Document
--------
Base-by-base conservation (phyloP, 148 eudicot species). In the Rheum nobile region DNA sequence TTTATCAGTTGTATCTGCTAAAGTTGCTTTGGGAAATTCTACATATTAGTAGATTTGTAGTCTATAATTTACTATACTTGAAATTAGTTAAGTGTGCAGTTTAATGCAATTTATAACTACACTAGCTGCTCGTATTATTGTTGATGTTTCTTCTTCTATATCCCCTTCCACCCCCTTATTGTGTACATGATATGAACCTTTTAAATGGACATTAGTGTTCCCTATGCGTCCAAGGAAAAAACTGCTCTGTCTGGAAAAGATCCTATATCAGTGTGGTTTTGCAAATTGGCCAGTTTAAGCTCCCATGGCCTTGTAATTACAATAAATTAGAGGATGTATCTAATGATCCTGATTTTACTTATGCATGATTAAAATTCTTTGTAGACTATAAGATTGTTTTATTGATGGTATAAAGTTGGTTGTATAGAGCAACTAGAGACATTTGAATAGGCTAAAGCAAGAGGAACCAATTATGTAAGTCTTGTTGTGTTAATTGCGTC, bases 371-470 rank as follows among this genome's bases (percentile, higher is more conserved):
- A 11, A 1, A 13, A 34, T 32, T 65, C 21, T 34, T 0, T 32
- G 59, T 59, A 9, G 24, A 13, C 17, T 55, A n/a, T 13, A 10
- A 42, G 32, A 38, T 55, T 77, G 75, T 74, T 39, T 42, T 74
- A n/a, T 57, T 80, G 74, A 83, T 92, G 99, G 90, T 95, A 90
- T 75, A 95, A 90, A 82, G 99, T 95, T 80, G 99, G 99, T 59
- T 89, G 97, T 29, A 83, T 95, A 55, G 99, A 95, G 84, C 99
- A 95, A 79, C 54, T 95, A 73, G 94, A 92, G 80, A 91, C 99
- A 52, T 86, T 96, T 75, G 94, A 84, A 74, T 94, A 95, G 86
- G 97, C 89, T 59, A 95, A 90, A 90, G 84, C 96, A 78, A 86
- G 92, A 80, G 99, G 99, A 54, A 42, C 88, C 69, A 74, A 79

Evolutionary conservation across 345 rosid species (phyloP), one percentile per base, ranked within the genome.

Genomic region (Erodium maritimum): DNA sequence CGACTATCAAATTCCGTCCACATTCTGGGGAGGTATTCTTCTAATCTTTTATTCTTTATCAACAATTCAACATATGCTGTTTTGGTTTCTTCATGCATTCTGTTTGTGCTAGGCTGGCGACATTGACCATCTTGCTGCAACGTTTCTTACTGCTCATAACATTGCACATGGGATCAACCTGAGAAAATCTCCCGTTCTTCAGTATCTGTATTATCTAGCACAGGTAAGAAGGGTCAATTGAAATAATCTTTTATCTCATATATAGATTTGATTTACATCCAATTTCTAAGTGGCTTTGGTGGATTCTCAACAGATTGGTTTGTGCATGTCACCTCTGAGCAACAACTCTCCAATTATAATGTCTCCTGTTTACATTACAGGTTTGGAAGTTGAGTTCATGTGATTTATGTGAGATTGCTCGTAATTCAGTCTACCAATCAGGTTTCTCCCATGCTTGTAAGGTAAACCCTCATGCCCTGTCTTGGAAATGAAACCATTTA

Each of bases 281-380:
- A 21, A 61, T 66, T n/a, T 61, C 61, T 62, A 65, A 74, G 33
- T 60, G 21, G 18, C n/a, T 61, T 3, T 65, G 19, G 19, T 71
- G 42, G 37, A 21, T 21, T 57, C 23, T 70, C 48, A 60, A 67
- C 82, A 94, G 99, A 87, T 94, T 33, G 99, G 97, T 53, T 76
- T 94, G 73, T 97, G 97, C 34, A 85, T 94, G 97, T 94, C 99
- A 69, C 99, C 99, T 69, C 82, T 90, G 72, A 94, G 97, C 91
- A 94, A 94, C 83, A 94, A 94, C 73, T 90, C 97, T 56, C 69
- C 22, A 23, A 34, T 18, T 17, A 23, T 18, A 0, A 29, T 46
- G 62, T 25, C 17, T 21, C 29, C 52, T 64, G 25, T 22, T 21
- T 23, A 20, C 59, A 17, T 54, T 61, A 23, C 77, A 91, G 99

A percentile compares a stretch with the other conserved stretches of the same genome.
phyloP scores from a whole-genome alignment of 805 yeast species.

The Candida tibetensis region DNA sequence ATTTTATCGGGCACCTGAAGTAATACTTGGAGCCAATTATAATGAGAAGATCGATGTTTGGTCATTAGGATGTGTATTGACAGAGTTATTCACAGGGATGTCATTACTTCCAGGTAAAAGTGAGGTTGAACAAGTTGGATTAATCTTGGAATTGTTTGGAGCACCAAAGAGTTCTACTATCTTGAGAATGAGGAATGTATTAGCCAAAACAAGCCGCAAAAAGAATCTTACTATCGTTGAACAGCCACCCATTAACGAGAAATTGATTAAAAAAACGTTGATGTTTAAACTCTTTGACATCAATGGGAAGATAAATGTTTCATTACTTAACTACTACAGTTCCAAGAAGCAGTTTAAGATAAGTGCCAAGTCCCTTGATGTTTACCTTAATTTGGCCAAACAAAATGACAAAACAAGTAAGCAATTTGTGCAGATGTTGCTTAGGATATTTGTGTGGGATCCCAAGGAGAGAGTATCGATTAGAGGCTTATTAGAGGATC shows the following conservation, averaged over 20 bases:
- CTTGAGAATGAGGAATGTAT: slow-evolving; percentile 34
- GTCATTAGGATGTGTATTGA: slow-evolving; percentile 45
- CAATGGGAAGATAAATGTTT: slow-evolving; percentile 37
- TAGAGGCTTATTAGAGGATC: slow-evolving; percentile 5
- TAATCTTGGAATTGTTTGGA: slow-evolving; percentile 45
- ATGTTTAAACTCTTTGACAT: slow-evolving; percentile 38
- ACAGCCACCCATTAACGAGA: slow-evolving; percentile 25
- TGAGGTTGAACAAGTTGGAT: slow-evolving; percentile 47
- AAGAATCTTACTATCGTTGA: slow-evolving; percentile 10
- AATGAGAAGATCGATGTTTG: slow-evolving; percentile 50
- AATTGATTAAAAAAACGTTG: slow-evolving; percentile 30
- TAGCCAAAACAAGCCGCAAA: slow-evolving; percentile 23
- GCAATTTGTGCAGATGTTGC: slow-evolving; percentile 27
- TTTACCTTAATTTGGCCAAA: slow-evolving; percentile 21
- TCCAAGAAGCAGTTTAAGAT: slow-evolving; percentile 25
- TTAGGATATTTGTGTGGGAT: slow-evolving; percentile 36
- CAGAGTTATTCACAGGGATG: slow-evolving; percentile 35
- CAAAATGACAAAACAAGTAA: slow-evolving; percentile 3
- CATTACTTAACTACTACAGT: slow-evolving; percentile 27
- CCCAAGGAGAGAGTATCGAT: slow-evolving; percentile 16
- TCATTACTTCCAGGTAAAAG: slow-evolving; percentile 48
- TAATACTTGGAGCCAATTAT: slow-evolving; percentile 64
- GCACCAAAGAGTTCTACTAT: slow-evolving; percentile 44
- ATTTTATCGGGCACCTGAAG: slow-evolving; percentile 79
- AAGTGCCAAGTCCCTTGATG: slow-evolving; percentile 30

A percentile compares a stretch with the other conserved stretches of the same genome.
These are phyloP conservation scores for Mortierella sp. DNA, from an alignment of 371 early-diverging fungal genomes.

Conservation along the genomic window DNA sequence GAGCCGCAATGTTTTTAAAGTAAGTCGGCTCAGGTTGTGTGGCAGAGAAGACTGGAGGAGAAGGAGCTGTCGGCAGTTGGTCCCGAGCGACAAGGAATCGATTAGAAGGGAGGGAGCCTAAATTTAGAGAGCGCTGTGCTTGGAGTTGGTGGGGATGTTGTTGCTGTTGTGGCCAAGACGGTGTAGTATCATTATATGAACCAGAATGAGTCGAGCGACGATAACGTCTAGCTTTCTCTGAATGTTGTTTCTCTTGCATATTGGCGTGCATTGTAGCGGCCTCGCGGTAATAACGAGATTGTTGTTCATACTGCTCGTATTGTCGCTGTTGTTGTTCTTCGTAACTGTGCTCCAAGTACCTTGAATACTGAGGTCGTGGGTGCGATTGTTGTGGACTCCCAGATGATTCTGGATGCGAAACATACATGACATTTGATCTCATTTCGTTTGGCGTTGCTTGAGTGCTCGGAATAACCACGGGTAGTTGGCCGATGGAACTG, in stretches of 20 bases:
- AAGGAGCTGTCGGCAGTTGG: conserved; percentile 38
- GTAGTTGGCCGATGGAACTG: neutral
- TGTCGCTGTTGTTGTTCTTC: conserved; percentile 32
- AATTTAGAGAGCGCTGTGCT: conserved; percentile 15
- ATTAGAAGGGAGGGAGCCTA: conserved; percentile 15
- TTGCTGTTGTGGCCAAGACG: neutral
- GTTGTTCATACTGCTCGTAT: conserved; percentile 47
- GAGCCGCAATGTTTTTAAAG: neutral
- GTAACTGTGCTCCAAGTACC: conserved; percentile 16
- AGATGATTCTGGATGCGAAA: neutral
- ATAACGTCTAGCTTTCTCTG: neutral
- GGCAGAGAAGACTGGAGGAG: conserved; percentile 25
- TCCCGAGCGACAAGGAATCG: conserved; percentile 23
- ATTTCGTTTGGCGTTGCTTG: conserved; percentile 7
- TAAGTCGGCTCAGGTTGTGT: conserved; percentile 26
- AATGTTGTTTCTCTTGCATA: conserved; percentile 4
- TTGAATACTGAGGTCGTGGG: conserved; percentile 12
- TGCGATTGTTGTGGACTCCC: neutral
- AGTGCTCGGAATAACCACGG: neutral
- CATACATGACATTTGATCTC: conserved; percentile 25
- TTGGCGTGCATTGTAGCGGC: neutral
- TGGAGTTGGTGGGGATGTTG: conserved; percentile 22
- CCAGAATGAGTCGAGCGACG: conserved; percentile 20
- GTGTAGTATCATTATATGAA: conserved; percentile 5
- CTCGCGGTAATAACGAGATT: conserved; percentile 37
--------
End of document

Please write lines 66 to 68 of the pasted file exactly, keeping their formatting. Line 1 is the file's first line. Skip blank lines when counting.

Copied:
- ATAACGTCTAGCTTTCTCTG: neutral
- GGCAGAGAAGACTGGAGGAG: conserved; percentile 25
- TCCCGAGCGACAAGGAATCG: conserved; percentile 23